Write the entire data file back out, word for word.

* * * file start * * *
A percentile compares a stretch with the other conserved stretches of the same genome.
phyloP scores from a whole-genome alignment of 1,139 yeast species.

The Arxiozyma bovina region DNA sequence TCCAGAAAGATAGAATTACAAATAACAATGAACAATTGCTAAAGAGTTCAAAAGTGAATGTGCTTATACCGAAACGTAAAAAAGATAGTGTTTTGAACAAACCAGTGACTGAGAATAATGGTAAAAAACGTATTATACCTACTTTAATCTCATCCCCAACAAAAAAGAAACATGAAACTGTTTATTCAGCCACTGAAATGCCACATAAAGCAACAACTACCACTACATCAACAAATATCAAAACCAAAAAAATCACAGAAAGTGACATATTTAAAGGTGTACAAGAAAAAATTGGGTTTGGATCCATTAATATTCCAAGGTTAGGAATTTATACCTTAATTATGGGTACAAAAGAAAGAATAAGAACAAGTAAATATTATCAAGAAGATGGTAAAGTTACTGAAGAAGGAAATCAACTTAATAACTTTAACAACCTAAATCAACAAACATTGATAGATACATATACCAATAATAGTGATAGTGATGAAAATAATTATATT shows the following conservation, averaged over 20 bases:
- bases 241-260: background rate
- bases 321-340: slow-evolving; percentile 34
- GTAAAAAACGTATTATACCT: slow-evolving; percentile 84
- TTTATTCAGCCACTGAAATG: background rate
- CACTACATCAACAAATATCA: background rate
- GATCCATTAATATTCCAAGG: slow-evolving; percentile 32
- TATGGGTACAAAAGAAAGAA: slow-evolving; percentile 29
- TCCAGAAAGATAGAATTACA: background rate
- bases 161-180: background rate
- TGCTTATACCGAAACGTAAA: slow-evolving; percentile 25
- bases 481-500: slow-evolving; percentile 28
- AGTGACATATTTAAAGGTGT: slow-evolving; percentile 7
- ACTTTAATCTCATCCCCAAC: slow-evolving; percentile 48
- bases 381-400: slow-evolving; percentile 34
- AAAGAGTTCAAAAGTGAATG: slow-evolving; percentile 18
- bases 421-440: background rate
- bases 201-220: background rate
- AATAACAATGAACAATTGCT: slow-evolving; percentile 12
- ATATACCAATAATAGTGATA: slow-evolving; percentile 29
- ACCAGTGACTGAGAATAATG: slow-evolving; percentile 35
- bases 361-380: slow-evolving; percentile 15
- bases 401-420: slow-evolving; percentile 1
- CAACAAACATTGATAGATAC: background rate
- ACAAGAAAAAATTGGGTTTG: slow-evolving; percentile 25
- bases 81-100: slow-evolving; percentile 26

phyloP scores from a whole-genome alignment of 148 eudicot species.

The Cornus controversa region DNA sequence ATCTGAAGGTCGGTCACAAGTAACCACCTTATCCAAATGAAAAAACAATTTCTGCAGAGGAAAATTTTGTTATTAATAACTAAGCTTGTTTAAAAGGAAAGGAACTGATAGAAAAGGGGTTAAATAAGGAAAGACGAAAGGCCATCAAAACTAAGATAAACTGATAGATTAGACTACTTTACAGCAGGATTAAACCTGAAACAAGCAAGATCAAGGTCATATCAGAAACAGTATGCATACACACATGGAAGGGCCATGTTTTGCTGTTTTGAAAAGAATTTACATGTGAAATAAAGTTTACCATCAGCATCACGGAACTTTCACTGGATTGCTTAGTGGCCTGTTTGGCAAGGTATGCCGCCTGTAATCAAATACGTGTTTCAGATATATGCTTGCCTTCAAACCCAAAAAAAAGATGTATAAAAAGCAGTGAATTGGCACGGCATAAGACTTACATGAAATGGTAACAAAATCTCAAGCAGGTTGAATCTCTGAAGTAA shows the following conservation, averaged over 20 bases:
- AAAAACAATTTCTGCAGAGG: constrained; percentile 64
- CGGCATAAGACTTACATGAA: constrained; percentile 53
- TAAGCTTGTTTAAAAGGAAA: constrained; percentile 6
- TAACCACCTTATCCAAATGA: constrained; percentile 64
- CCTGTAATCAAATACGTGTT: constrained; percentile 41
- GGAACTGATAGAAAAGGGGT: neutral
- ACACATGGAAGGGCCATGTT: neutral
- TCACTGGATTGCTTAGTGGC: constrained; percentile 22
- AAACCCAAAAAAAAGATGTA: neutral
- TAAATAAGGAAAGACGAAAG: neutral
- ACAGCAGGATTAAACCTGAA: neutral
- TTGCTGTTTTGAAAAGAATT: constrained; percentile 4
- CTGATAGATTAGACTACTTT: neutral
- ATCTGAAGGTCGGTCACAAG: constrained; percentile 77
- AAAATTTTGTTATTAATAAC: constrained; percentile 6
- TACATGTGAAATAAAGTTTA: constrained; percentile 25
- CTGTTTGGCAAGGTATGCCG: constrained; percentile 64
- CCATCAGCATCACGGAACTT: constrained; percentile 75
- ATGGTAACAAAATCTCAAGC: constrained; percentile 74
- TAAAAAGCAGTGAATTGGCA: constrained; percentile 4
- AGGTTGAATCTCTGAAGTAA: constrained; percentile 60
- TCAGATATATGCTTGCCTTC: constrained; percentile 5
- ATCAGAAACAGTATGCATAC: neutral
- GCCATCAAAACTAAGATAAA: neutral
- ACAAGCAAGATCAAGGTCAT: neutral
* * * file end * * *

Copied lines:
A percentile compares a stretch with the other conserved stretches of the same genome.
phyloP scores from a whole-genome alignment of 1,139 yeast species.

The Arxiozyma bovina region DNA sequence TCCAGAAAGATAGAATTACAAATAACAATGAACAATTGCTAAAGAGTTCAAAAGTGAATGTGCTTATACCGAAACGTAAAAAAGATAGTGTTTTGAACAAACCAGTGACTGAGAATAATGGTAAAAAACGTATTATACCTACTTTAATCTCATCCCCAACAAAAAAGAAACATGAAACTGTTTATTCAGCCACTGAAATGCCACATAAAGCAACAACTACCACTACATCAACAAATATCAAAACCAAAAAAATCACAGAAAGTGACATATTTAAAGGTGTACAAGAAAAAATTGGGTTTGGATCCATTAATATTCCAAGGTTAGGAATTTATACCTTAATTATGGGTACAAAAGAAAGAATAAGAACAAGTAAATATTATCAAGAAGATGGTAAAGTTACTGAAGAAGGAAATCAACTTAATAACTTTAACAACCTAAATCAACAAACATTGATAGATACATATACCAATAATAGTGATAGTGATGAAAATAATTATATT shows the following conservation, averaged over 20 bases:
- bases 241-260: background rate
- bases 321-340: slow-evolving; percentile 34
- GTAAAAAACGTATTATACCT: slow-evolving; percentile 84
- TTTATTCAGCCACTGAAATG: background rate
- CACTACATCAACAAATATCA: background rate
- GATCCATTAATATTCCAAGG: slow-evolving; percentile 32
- TATGGGTACAAAAGAAAGAA: slow-evolving; percentile 29
- TCCAGAAAGATAGAATTACA: background rate
- bases 161-180: background rate
- TGCTTATACCGAAACGTAAA: slow-evolving; percentile 25
- bases 481-500: slow-evolving; percentile 28
- AGTGACATATTTAAAGGTGT: slow-evolving; percentile 7
- ACTTTAATCTCATCCCCAAC: slow-evolving; percentile 48
- bases 381-400: slow-evolving; percentile 34
- AAAGAGTTCAAAAGTGAATG: slow-evolving; percentile 18
- bases 421-440: background rate
- bases 201-220: background rate
- AATAACAATGAACAATTGCT: slow-evolving; percentile 12
- ATATACCAATAATAGTGATA: slow-evolving; percentile 29
- ACCAGTGACTGAGAATAATG: slow-evolving; percentile 35
- bases 361-380: slow-evolving; percentile 15
- bases 401-420: slow-evolving; percentile 1
- CAACAAACATTGATAGATAC: background rate
- ACAAGAAAAAATTGGGTTTG: slow-evolving; percentile 25
- bases 81-100: slow-evolving; percentile 26

phyloP scores from a whole-genome alignment of 148 eudicot species.

The Cornus controversa region DNA sequence ATCTGAAGGTCGGTCACAAGTAACCACCTTATCCAAATGAAAAAACAATTTCTGCAGAGGAAAATTTTGTTATTAATAACTAAGCTTGTTTAAAAGGAAAGGAACTGATAGAAAAGGGGTTAAATAAGGAAAGACGAAAGGCCATCAAAACTAAGATAAACTGATAGATTAGACTACTTTACAGCAGGATTAAACCTGAAACAAGCAAGATCAAGGTCATATCAGAAACAGTATGCATACACACATGGAAGGGCCATGTTTTGCTGTTTTGAAAAGAATTTACATGTGAAATAAAGTTTACCATCAGCATCACGGAACTTTCACTGGATTGCTTAGTGGCCTGTTTGGCAAGGTATGCCGCCTGTAATCAAATACGTGTTTCAGATATATGCTTGCCTTCAAACCCAAAAAAAAGATGTATAAAAAGCAGTGAATTGGCACGGCATAAGACTTACATGAAATGGTAACAAAATCTCAAGCAGGTTGAATCTCTGAAGTAA shows the following conservation, averaged over 20 bases:
- AAAAACAATTTCTGCAGAGG: constrained; percentile 64
- CGGCATAAGACTTACATGAA: constrained; percentile 53
- TAAGCTTGTTTAAAAGGAAA: constrained; percentile 6
- TAACCACCTTATCCAAATGA: constrained; percentile 64
- CCTGTAATCAAATACGTGTT: constrained; percentile 41
- GGAACTGATAGAAAAGGGGT: neutral
- ACACATGGAAGGGCCATGTT: neutral
- TCACTGGATTGCTTAGTGGC: constrained; percentile 22
- AAACCCAAAAAAAAGATGTA: neutral
- TAAATAAGGAAAGACGAAAG: neutral
- ACAGCAGGATTAAACCTGAA: neutral
- TTGCTGTTTTGAAAAGAATT: constrained; percentile 4
- CTGATAGATTAGACTACTTT: neutral
- ATCTGAAGGTCGGTCACAAG: constrained; percentile 77
- AAAATTTTGTTATTAATAAC: constrained; percentile 6
- TACATGTGAAATAAAGTTTA: constrained; percentile 25
- CTGTTTGGCAAGGTATGCCG: constrained; percentile 64
- CCATCAGCATCACGGAACTT: constrained; percentile 75
- ATGGTAACAAAATCTCAAGC: constrained; percentile 74
- TAAAAAGCAGTGAATTGGCA: constrained; percentile 4
- AGGTTGAATCTCTGAAGTAA: constrained; percentile 60
- TCAGATATATGCTTGCCTTC: constrained; percentile 5
- ATCAGAAACAGTATGCATAC: neutral
- GCCATCAAAACTAAGATAAA: neutral
- ACAAGCAAGATCAAGGTCAT: neutral